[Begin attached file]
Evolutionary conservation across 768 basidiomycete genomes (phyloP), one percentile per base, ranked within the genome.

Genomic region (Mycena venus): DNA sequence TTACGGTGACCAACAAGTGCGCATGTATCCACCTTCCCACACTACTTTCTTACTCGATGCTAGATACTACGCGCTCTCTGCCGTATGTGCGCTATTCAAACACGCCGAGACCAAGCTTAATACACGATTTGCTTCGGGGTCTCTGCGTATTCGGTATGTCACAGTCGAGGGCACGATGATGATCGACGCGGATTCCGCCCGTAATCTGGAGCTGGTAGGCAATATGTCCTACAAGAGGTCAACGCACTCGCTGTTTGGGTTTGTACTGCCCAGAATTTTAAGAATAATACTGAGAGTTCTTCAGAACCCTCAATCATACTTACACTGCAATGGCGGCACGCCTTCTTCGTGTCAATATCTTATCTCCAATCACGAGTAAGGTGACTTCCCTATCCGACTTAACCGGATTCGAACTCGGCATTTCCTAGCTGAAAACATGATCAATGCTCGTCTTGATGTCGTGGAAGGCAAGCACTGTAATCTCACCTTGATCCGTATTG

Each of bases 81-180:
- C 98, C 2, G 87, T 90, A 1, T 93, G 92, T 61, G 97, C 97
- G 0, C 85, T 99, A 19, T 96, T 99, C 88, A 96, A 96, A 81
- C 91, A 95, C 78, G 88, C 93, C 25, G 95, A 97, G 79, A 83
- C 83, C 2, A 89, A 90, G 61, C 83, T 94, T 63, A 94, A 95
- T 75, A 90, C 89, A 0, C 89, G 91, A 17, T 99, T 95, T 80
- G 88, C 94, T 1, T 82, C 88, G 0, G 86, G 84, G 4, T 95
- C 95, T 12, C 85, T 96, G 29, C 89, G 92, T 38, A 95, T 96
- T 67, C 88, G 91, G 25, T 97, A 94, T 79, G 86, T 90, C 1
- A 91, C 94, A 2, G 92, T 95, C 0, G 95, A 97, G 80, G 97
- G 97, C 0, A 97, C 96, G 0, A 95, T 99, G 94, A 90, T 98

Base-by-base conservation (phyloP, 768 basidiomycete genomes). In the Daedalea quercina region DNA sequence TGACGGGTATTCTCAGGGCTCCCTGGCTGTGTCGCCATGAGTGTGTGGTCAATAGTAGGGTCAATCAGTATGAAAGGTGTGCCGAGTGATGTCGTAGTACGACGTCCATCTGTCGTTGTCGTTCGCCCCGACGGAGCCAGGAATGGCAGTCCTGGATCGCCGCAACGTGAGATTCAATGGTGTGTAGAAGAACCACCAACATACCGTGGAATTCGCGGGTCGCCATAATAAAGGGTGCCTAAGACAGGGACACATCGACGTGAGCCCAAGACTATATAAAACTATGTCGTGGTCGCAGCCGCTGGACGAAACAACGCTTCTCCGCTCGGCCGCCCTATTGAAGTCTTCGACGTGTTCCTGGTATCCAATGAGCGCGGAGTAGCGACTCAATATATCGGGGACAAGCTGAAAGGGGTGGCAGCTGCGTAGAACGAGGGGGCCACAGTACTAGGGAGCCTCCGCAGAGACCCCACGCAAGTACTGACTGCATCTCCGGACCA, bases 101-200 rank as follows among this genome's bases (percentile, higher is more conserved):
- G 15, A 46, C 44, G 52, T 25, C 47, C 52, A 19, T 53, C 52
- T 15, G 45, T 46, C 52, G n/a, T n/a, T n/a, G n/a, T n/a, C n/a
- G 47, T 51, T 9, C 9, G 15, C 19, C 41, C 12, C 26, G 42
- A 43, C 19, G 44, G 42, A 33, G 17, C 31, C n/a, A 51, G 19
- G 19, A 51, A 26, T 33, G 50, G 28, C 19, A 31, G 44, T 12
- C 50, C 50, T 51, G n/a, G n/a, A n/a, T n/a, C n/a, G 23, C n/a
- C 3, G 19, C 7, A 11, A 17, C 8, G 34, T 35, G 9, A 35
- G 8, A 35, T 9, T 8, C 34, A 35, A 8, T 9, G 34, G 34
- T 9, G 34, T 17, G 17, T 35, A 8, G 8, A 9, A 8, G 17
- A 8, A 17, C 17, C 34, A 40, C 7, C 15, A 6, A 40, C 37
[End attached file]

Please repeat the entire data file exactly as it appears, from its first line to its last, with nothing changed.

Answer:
Evolutionary conservation across 768 basidiomycete genomes (phyloP), one percentile per base, ranked within the genome.

Genomic region (Mycena venus): DNA sequence TTACGGTGACCAACAAGTGCGCATGTATCCACCTTCCCACACTACTTTCTTACTCGATGCTAGATACTACGCGCTCTCTGCCGTATGTGCGCTATTCAAACACGCCGAGACCAAGCTTAATACACGATTTGCTTCGGGGTCTCTGCGTATTCGGTATGTCACAGTCGAGGGCACGATGATGATCGACGCGGATTCCGCCCGTAATCTGGAGCTGGTAGGCAATATGTCCTACAAGAGGTCAACGCACTCGCTGTTTGGGTTTGTACTGCCCAGAATTTTAAGAATAATACTGAGAGTTCTTCAGAACCCTCAATCATACTTACACTGCAATGGCGGCACGCCTTCTTCGTGTCAATATCTTATCTCCAATCACGAGTAAGGTGACTTCCCTATCCGACTTAACCGGATTCGAACTCGGCATTTCCTAGCTGAAAACATGATCAATGCTCGTCTTGATGTCGTGGAAGGCAAGCACTGTAATCTCACCTTGATCCGTATTG

Each of bases 81-180:
- C 98, C 2, G 87, T 90, A 1, T 93, G 92, T 61, G 97, C 97
- G 0, C 85, T 99, A 19, T 96, T 99, C 88, A 96, A 96, A 81
- C 91, A 95, C 78, G 88, C 93, C 25, G 95, A 97, G 79, A 83
- C 83, C 2, A 89, A 90, G 61, C 83, T 94, T 63, A 94, A 95
- T 75, A 90, C 89, A 0, C 89, G 91, A 17, T 99, T 95, T 80
- G 88, C 94, T 1, T 82, C 88, G 0, G 86, G 84, G 4, T 95
- C 95, T 12, C 85, T 96, G 29, C 89, G 92, T 38, A 95, T 96
- T 67, C 88, G 91, G 25, T 97, A 94, T 79, G 86, T 90, C 1
- A 91, C 94, A 2, G 92, T 95, C 0, G 95, A 97, G 80, G 97
- G 97, C 0, A 97, C 96, G 0, A 95, T 99, G 94, A 90, T 98

Base-by-base conservation (phyloP, 768 basidiomycete genomes). In the Daedalea quercina region DNA sequence TGACGGGTATTCTCAGGGCTCCCTGGCTGTGTCGCCATGAGTGTGTGGTCAATAGTAGGGTCAATCAGTATGAAAGGTGTGCCGAGTGATGTCGTAGTACGACGTCCATCTGTCGTTGTCGTTCGCCCCGACGGAGCCAGGAATGGCAGTCCTGGATCGCCGCAACGTGAGATTCAATGGTGTGTAGAAGAACCACCAACATACCGTGGAATTCGCGGGTCGCCATAATAAAGGGTGCCTAAGACAGGGACACATCGACGTGAGCCCAAGACTATATAAAACTATGTCGTGGTCGCAGCCGCTGGACGAAACAACGCTTCTCCGCTCGGCCGCCCTATTGAAGTCTTCGACGTGTTCCTGGTATCCAATGAGCGCGGAGTAGCGACTCAATATATCGGGGACAAGCTGAAAGGGGTGGCAGCTGCGTAGAACGAGGGGGCCACAGTACTAGGGAGCCTCCGCAGAGACCCCACGCAAGTACTGACTGCATCTCCGGACCA, bases 101-200 rank as follows among this genome's bases (percentile, higher is more conserved):
- G 15, A 46, C 44, G 52, T 25, C 47, C 52, A 19, T 53, C 52
- T 15, G 45, T 46, C 52, G n/a, T n/a, T n/a, G n/a, T n/a, C n/a
- G 47, T 51, T 9, C 9, G 15, C 19, C 41, C 12, C 26, G 42
- A 43, C 19, G 44, G 42, A 33, G 17, C 31, C n/a, A 51, G 19
- G 19, A 51, A 26, T 33, G 50, G 28, C 19, A 31, G 44, T 12
- C 50, C 50, T 51, G n/a, G n/a, A n/a, T n/a, C n/a, G 23, C n/a
- C 3, G 19, C 7, A 11, A 17, C 8, G 34, T 35, G 9, A 35
- G 8, A 35, T 9, T 8, C 34, A 35, A 8, T 9, G 34, G 34
- T 9, G 34, T 17, G 17, T 35, A 8, G 8, A 9, A 8, G 17
- A 8, A 17, C 17, C 34, A 40, C 7, C 15, A 6, A 40, C 37